“It takes a lot of courage to be back every day knowing there will be something new to deal with again today. But we do it, and most of us hang on by a bare thread in doing so.”
Arpita Ganesh, founder and CEO of lingerie startup Buttercups, is distraught over Indian coffee baron VG Siddhartha’s death under mysterious circumstances earlier this week. “I cannot even imagine the pressures Siddhartha may have faced, compared to how much I have with my small company and its daily challenges,” she says.
A slew of reasons have been floating around as the possible cause of the tragedy, many of which relate to the perils of entrepreneurship—from a business slowdown to mounting debt to tax harassment by authorities. That makes one thing clear: India Inc is a stressful, lonely place for startup founders.
Hence, for whatever little it is worth, Siddhartha’s passing has put the focus on a hitherto little-discussed issue: mental well-being in India’s startup community.
Quartz spoke to a handful of founders about the hardships they face and how they cope. Here are a few edited excerpts:
Arpita Ganesh, founder & CEO, Buttercups:
The topic is very close to my heart having recently been under similar pressures. Entrepreneurship is the hardest thing you will ever do. But our environment doesn’t make it any easier either. From meeting targets to tonnes of government compliances (sic) for submissions to the RBI or IT department (a new one crops up every day) to “government startup funds” that are nearly never handed out, life is one of constant stress. I maintain my sanity by having boxes in my head. Close one and open another. I take 30 minutes a day to close all boxes and take a walk or a swim or do yoga.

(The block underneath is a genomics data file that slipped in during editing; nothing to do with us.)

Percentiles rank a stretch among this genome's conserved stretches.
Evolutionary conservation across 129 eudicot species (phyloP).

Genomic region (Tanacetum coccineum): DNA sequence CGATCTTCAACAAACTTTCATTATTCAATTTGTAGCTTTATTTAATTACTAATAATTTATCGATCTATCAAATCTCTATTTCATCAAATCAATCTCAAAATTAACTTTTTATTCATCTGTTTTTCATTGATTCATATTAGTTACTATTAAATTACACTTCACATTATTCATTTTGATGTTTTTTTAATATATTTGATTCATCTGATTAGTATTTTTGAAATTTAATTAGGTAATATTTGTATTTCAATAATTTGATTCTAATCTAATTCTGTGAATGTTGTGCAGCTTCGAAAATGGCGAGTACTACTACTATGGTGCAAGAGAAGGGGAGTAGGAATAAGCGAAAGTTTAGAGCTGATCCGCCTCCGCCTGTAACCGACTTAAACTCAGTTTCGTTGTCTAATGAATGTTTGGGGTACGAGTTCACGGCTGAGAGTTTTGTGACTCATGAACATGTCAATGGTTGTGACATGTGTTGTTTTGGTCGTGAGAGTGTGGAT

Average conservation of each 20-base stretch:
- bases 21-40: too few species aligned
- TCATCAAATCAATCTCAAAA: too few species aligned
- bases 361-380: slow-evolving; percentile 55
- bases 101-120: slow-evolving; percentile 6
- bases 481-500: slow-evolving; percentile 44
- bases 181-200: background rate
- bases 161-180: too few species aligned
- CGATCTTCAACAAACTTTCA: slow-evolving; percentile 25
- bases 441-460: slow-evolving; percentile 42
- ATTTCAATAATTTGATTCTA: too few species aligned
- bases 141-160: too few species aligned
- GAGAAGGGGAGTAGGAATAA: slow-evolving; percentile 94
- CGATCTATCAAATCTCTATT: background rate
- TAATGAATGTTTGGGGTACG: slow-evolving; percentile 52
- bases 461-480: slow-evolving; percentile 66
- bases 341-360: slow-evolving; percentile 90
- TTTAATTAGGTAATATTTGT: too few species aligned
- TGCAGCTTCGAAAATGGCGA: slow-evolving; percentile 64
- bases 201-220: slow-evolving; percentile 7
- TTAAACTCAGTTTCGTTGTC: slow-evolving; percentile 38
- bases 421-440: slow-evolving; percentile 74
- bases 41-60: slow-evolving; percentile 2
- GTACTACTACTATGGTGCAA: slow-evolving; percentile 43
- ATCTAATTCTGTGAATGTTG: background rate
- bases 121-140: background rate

You don’t (combat loneliness). You stop fighting it and accept this is what you chose to do. I have been seeing a counselor for four years, on and off. I have become strong enough mentally now to talk myself out of a bad or helpless situation, and move on to solving the problem rather than worrying about it.
Her tip: Please get help. You are not superhuman. And asking for help doesn’t make you weak. It makes you brave. Have a small ecosystem of people (advisors, investors, founders, peers), who you can talk to openly about your challenges and have that talk every once in a while. It helps.
Ankush Gera, co-founder & CEO, Junglee Games:
The only way to maintain sanity in times of stress is to know that it is mostly temporary—most situations resolve with time—and instead of focusing on the problem and letting it create anxiety and stress, why not focus on the solution? Most problems have one. And the ones that don’t, need a different narrative for your monkey brain.
Personally, I’m meticulous about meditating and working out for an hour each when I start my day. When you start your day with a zen head space, then the 18 hours of madness that follows just goes by. And when I work hard, I work really hard. I hardly fully unplug other than a week every year, but I fully unplug that week. The daily meditation, sauna, workouts, and eating clean help a lot.
I don’t hide problems. I share them openly. It’s okay to be an alpha CEO and it’s even more admirable to be a vulnerable human.
His tip: Be vulnerable. Be open. Talk to people. Don’t take any action under pressure or fear. Detach from your ego to the extent you can. Made mistakes? Ask for forgiveness. Practise self-love consciously and subconsciously. Every day. You have one life at least in the current form. Just be grateful for who you are and what you’ve done. Meditate. If you can’t, just sing or dance or do something for a few minutes. Make time and invest in your personal well being every day. There is nothing more important.